> Shadow Clipping

Overview – Tone Mapping Controls

Alright, lets go over what each control does and how it effects your photo. We’ll start with Strength and go down the list from there.


This control brings out the detail in the highlight and shadows. Simply put, if you increase the value, your sky will get darker but the details will be more apparent. However your foreground will become brighter allowing for more detail in the shadows. Keep this value low if you want a more realistic image. Max it out if you want to go crazy with your processing. I usually set this value around 50-75. I try not to go to crazy with this setting as it can do some funky things to the pixels.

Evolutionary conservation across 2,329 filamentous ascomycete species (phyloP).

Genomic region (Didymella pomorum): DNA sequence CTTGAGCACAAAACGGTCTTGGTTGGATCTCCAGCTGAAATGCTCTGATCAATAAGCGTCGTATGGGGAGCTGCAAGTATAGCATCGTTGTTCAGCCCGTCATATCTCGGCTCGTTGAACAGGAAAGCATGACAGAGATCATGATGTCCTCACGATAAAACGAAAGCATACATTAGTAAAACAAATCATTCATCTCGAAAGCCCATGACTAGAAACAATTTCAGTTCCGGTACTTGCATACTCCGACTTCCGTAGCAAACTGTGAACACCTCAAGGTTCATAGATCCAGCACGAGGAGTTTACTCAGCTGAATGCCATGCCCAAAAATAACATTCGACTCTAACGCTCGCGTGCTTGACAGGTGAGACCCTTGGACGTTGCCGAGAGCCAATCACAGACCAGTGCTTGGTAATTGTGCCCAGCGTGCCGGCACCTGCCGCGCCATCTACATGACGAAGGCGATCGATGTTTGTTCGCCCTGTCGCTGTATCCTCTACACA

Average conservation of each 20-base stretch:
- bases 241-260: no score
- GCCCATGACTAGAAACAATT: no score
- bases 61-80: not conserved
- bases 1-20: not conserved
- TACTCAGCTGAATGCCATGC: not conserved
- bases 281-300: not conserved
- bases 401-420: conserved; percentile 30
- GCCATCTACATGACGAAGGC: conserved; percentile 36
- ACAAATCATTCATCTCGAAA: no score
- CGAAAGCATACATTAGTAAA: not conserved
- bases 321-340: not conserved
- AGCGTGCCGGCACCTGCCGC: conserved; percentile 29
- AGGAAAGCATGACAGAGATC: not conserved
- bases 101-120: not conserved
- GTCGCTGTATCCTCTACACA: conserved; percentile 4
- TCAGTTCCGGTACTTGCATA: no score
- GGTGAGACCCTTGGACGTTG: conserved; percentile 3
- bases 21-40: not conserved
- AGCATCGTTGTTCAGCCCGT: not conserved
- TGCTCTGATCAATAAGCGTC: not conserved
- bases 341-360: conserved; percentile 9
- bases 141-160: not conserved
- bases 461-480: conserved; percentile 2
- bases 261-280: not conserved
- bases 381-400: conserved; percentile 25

Color Saturation

Pretty straight forward. Use this control to make your image more colorful. I try to keep this value around 55-65, and do the rest of my color adjustment in Photoshop.


This control will bring out the details in the shadows. I usually have this value maxed unless I want my image to look more like a natural photograph.


Increasing this value to 10 will give your image more contrast. This control is affected by your Strength. If your Strength is set to zero you won’t see any difference when you adjust this control. I usually have this set around 0-10 to give my HDR image a little edge, or sharpness.


This is the main control for creating detail in your image. With Light Mode checked off, the higher the value, the less detail you gain but the your image will be more realistic and natural. I always have my Light Mode checked and keep my Smoothing value to low. I’m unsure as to what the difference is between Light Mode checked and unchecked, but I do notice a difference.